I got the ninja 2 last week and it takes the uncompressed video from HDMI and saves it as either pro res or avid ( in mov wrapper ) to the SSD drive on the ninja.  That is now a 10bit space ( 4:2:2 ) but it still only gets the 4:2:0 COLOR from the camera...it is not increasing what the video stream from hdmi can put out... it is just saving it into a ( In my opinion ) better video file...namely mov avid 10bit and higher bit rate save.

               

              My computer is also pretty new ( named THE PIG ). The pig is win7 pro 64bit OS, 32gig ram, 4 gig on graphics card, SSD root drive and fast cpu I7 stuff...

              The pig is pretty fast, and I built it that way cause I read that using mov h264 would put a HUGE amount of strain on the system if I edit that natively. The cpu has to be used for some things that the cuda does NOT do ...and everything to increase speed and power is really necessary to edit mov h264 native...

               

              That said, using the ninja files instead of the SD files is actually NICER and EASIER on the computer than the h264 stuff...less strain on the computer to use the ninja stuff... cause it's not dealing with the heavy compression of the h264.

               

              I installed QT ( not pro version ) on PIG.. mostly to get the 'animation' codec and some other stuff that gets installed with QT. So now I can export mov with animation, avid ( that was loaded separately ), and a bunch of other codec options.

               

              QTServerprocess or whatever its called does NOT run on the PIG even when QT is opened as a stand alone program to view files. I am not limited to 4 gig ram because QT is installed... but QT is in fact a 32bit program on PIG.

               

              hope some of this info helps, but keep in mind I am no genius...and the posts up above are very valid and I'm just saying whats up with my own computer...

               

              I"m using latest version of CS6 creative suite...

               

              good luck !

               

              ps. the ninja video 'looks' better in my program manager than the mov h264 stuff from the SD card ( probably due to 10 bit and higher bit rate )... just looks better...but not an earth shattering thing... just better.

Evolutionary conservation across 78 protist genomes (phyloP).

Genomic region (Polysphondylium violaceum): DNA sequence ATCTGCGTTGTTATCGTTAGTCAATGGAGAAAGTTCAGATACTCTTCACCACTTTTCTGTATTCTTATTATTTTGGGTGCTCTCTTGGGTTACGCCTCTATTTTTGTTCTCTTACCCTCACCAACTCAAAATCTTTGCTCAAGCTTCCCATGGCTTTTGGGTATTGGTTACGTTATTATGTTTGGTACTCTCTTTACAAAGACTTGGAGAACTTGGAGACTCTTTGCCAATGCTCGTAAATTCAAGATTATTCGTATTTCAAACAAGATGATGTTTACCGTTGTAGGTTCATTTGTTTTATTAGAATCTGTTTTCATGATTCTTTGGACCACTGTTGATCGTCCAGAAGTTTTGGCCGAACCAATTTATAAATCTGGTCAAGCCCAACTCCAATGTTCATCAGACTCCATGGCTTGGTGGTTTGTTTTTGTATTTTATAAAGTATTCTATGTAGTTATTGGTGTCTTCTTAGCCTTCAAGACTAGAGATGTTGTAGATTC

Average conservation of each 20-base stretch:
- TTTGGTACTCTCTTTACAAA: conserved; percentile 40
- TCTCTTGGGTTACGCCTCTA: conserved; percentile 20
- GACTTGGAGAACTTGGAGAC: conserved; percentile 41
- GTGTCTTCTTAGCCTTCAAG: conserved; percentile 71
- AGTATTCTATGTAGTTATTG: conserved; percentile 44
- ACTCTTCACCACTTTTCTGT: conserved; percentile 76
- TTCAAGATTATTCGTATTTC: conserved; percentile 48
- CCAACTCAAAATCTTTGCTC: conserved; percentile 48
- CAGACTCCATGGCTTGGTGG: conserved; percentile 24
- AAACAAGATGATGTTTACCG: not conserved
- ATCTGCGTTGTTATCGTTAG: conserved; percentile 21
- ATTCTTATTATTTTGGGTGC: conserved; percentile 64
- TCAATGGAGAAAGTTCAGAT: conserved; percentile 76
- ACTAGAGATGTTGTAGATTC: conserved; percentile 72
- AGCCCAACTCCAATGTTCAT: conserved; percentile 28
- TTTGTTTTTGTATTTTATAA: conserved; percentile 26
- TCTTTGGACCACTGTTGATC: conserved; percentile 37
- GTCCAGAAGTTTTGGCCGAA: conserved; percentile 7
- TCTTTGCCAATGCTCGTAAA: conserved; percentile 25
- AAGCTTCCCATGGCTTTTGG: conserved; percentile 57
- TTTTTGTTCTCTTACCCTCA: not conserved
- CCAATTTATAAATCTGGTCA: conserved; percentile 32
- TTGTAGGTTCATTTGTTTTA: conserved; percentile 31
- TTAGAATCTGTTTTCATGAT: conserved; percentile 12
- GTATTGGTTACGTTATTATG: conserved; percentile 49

• 4. Re: Limitations of Quicktime files (.mov and h.264) in Windows 64-bit.
                cc_merchant Level 4

                able123,

                 

                You raise a number of interesting things in your post. Up to a certain extent they are related to the OP's question.

                 

                • Why do people with a PC often scorn QuickTime? It is for three reasons:
                  • It's 32 bit nature with the 4 GB memory limitation,
                  • It's lousy threading capability, and
                  • It's notorious gamma shifts.
                • When does HDMI output to a Ninja or other device deliver true 4:2:2 material or only fake 4:2:2 padded material?
                  • It simply depends on the physical placement of the DSP (digital signal processor) in relation to the HDMI chip.
                    • If the DSP is placed in front of the HDMI chip ( a hardware design) it outputs 4:2:0 material with padded zeroes to behave like fake 4:2:2 material.
                    • If the DSP is placed after the HDMI chip, it outputs true 4:2:2 material.
                    • Most HD-SDI connections on pro cameras output true 4:2:2 material.
                • Why does (even fake) 4:2:2 HDMI material edit easier than 4:2:0 from the SD card?
                  • It simply is less compressed, so the CPU does not need to work so hard to decompress it for editing. Just like the difference between AVCHD @ 28+ Mb/s, which is easier to edit than AVCHD @ 17 Mb/s.
                • What is the advantage of less compressed HDMI output, even if it is fake 4:2:2?
                  • Less compression, but most importantly, it holds up better in post when doing CC or keying work.

                 

                Thanks for your enlightening post.

                • 6. Re: Limitations of Quicktime files (.mov and h.264) in Windows 64-bit.